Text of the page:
Got a phone call from a good friend of mine – who will probably bitch at me because I didn’t mention his name but – to tell me about an incident that happened to him on the starting line which ended with him in a hospital stay. And it brings to mind something we were probably told about as kids.

How many times did you hear your mother comment she had eyes in the back of her head to see when we were doing something wrong? This sort of brings up the fact of – maybe call it intuition – when you’re walking around the starting line area; or any area in the pits for that matter. I’m certainly not calling anyone out in particular, just bringing up a point.

This “friend” is actually quite an accomplished crew chief, having walked around starting lines at least as long as I have been doing it myself. He currently has built a very fast turbocharged motorcycle driven by a very experienced and talented young woman. As is usually the case of a motorcycle, it requires lining them up properly on the starting line. As he stood on the line signaling where she should aim for, the throttle of the motorcycle inadvertently stuck with the bike in gear, jumping forward, running my friend over, knocking him to the ground. The end result as he puts it is, “several screws, rods and other paraphernalia which will need to be inserted in my legs.” Of course, “eyes in the back of his head” probably wouldn’t have helped as he was staring right at the problem at hand.

That being said, I feel it’s time to remind everyone just how dangerous our sport is. I always got a kick out of the disclaimer tag which is sewed into a Simpson fire jacket simply stating “Auto racing is dangerous.” Duh? However, it’s not only dangerous for those buckled tight in a race car, but also anyone, especially those walking around the starting line or in the pits. You’ve got to develop those “eyes in the back of your head.”

Of course, accidents happen, it’s in their description: “an unfortunate incident that happens unexpectedly and unintentionally, typically resulting in damage or injury;” thank you Mr. Webster. They’re sometimes hard to escape, but we should at least do our best to protect ourselves. Isn’t that what we do when we suit up and buckle tight – you do buckle your belts tight, don’t you? – inside our cars?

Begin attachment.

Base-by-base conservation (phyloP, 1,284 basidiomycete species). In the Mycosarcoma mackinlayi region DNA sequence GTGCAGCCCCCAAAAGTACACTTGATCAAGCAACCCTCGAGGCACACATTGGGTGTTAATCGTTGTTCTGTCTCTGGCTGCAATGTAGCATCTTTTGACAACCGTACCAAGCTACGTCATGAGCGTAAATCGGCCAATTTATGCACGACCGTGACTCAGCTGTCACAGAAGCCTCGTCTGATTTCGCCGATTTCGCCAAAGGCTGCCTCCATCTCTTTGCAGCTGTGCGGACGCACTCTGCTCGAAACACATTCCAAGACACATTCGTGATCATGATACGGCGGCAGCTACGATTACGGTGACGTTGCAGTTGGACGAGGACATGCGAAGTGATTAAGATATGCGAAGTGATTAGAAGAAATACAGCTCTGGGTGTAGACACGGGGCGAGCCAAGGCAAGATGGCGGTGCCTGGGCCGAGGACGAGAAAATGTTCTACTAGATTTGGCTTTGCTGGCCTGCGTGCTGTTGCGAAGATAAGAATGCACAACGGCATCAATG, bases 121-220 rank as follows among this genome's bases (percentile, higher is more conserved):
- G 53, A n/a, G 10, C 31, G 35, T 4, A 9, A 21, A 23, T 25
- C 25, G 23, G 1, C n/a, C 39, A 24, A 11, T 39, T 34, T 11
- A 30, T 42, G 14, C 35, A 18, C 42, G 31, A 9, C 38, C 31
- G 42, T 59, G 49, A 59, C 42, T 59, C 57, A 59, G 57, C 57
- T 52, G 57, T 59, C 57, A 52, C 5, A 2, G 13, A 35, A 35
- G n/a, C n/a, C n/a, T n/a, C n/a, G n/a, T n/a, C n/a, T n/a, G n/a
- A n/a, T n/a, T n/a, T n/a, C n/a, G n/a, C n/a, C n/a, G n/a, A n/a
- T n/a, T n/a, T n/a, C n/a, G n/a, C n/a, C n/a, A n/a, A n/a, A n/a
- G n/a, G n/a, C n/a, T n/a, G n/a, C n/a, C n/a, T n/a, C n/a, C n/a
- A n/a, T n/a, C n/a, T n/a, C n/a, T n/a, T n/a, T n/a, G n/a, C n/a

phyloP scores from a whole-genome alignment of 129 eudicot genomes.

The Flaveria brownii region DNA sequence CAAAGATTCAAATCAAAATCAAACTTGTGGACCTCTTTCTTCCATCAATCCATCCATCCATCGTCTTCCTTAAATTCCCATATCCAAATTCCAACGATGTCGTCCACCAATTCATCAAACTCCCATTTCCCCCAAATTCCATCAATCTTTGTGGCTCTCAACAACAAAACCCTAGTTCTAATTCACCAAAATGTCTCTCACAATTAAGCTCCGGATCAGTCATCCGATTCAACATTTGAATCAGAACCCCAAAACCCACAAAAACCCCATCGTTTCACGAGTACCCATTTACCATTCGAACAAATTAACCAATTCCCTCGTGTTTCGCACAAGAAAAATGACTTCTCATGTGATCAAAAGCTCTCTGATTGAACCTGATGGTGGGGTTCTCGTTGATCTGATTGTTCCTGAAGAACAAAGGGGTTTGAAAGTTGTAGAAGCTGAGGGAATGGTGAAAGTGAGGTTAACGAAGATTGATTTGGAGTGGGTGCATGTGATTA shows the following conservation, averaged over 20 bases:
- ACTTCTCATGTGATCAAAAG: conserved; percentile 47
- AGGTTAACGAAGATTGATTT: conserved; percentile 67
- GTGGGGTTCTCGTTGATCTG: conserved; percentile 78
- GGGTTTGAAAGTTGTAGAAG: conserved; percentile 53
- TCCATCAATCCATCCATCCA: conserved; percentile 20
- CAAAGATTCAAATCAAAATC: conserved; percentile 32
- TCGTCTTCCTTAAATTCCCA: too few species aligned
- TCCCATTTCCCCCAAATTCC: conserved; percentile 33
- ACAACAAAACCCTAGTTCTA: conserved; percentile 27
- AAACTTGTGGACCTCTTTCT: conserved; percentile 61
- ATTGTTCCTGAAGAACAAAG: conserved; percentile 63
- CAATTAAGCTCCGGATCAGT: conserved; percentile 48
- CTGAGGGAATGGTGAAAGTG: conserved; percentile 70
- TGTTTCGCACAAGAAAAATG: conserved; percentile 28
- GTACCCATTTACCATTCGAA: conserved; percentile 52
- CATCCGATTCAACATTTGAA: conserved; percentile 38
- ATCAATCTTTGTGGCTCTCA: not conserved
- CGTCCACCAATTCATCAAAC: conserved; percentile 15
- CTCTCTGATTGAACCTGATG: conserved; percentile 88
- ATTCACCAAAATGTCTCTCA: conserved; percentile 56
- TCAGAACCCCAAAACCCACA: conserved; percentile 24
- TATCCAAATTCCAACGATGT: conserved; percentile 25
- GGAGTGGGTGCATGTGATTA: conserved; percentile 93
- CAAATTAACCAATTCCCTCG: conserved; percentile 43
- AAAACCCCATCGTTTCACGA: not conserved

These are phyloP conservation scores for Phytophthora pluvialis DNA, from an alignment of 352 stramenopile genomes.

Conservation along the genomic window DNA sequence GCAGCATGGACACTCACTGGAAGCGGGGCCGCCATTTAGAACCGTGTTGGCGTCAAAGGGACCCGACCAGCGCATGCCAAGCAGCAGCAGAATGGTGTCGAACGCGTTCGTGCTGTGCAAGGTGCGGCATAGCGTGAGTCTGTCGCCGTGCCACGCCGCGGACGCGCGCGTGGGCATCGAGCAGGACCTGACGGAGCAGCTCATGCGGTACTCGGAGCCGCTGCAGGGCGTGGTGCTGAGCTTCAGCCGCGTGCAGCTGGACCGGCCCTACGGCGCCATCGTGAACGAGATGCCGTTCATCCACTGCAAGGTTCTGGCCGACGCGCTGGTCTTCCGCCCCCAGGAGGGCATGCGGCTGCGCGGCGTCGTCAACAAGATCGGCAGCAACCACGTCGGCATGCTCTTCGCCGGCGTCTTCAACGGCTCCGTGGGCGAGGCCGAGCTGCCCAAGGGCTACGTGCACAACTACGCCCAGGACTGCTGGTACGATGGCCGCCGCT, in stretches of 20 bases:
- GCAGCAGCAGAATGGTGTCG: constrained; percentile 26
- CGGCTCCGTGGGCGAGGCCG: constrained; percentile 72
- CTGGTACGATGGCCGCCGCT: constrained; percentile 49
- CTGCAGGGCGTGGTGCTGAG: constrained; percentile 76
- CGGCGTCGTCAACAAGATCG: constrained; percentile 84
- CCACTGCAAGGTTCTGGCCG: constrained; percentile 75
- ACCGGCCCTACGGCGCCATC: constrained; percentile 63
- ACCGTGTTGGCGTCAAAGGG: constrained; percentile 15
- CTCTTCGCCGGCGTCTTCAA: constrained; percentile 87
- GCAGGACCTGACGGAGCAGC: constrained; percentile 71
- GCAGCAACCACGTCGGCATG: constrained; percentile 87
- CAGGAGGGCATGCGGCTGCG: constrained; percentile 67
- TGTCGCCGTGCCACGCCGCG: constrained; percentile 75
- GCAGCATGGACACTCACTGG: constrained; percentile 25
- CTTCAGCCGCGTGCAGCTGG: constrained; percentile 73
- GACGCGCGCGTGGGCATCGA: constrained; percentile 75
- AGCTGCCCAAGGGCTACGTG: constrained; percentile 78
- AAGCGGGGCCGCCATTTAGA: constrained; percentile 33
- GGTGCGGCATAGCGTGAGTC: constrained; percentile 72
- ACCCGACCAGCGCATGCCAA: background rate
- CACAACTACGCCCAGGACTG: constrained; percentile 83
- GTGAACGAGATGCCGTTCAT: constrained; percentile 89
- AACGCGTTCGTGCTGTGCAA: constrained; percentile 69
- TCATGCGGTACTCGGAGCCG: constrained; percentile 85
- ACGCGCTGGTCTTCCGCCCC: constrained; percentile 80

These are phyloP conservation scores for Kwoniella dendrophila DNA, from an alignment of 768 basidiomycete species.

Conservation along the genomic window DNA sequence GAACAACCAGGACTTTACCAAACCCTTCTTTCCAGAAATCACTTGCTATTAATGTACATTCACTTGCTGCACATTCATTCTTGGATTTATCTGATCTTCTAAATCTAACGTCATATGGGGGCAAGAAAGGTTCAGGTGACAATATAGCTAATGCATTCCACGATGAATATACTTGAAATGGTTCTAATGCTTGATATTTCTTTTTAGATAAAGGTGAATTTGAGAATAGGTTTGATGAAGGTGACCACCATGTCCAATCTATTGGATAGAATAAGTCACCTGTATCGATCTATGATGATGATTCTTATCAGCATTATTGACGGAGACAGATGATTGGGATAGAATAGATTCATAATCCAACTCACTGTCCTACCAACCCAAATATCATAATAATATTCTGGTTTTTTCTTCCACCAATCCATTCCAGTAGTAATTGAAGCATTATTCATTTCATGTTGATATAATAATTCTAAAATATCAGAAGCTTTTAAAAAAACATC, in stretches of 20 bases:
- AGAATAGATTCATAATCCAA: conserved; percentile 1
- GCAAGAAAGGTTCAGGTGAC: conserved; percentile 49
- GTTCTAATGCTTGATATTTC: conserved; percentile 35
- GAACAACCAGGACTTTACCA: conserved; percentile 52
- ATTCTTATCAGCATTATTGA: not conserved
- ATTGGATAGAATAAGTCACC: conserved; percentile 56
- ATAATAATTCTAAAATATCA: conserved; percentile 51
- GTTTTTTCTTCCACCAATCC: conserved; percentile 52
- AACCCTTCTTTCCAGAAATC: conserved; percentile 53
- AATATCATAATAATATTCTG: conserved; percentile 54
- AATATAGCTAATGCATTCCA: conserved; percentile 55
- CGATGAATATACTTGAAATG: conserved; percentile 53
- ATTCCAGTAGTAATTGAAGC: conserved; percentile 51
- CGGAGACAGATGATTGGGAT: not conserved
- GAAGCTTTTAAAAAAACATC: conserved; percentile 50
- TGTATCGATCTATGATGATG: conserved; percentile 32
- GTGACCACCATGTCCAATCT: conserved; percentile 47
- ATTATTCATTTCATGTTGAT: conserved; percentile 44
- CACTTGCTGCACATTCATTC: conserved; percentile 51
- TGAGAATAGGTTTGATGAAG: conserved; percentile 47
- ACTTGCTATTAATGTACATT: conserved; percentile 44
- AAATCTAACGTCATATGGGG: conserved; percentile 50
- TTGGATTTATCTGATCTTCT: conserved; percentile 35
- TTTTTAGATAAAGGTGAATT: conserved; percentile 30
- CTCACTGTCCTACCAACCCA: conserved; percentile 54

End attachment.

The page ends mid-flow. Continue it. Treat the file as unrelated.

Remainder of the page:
I’m sure a lot of you have seen the countless videos of several events where the starting line is jam packed full of people standing around trying to gain a view of the happenings. Or maybe you’ve also been a willing participant in one of those events. Thankfully, there haven’t been any “accidents” that I know of, but there could be. Some of my colleagues have viewed those as “an accident waiting to happen,” and I have to somewhat concur.

If anyone remembers years ago; and I apologize for forgetting the name: but there was an alcohol dragster testing incident where the car inadvertently spun around after leaving the line and headed straight back up the track, hitting the tow vehicle and fatally injuring her son sitting inside. I’ve mentioned this before but, s—t happens.

Incident No. 2, and I hesitate to bring this up so as not to embarrass anyone, but…. I happened to be at a track where I noticed a person in a motorized wheelchair wheeling around the starting line and burnout area lining up his driver. I applaud their enthusiasm, but don’t believe that wheelchair can move all that fast should something happen.

Earlier this year; although I wasn’t there to witness it; noted racer, crew chief, teacher, et al, Roy Hill found himself in one of those predicaments, getting backed over in the burnout box. Here’s a guy who I believe has walked around more starting lines than both myself, my friend and probably countless others combined. A guy who even with those “eyes in the back of his head” found himself in a precarious situation.

It’s somewhat impossible to predict when and where, but at the very least, do your best to protect yourself, and when it comes to walking around on the starting line, you need to develop those “eyes.” Just like a lot of things in life, you need to be aware of your surroundings.

As for “my friend,” through prayers he’ll survive and be able to walk around on the starting line again, but he’s also determined to develop a safer routine in order to line up his motorcycle. But shouldn’t we all develop a “safer routine?” -JOHN DiBARTOLOMEO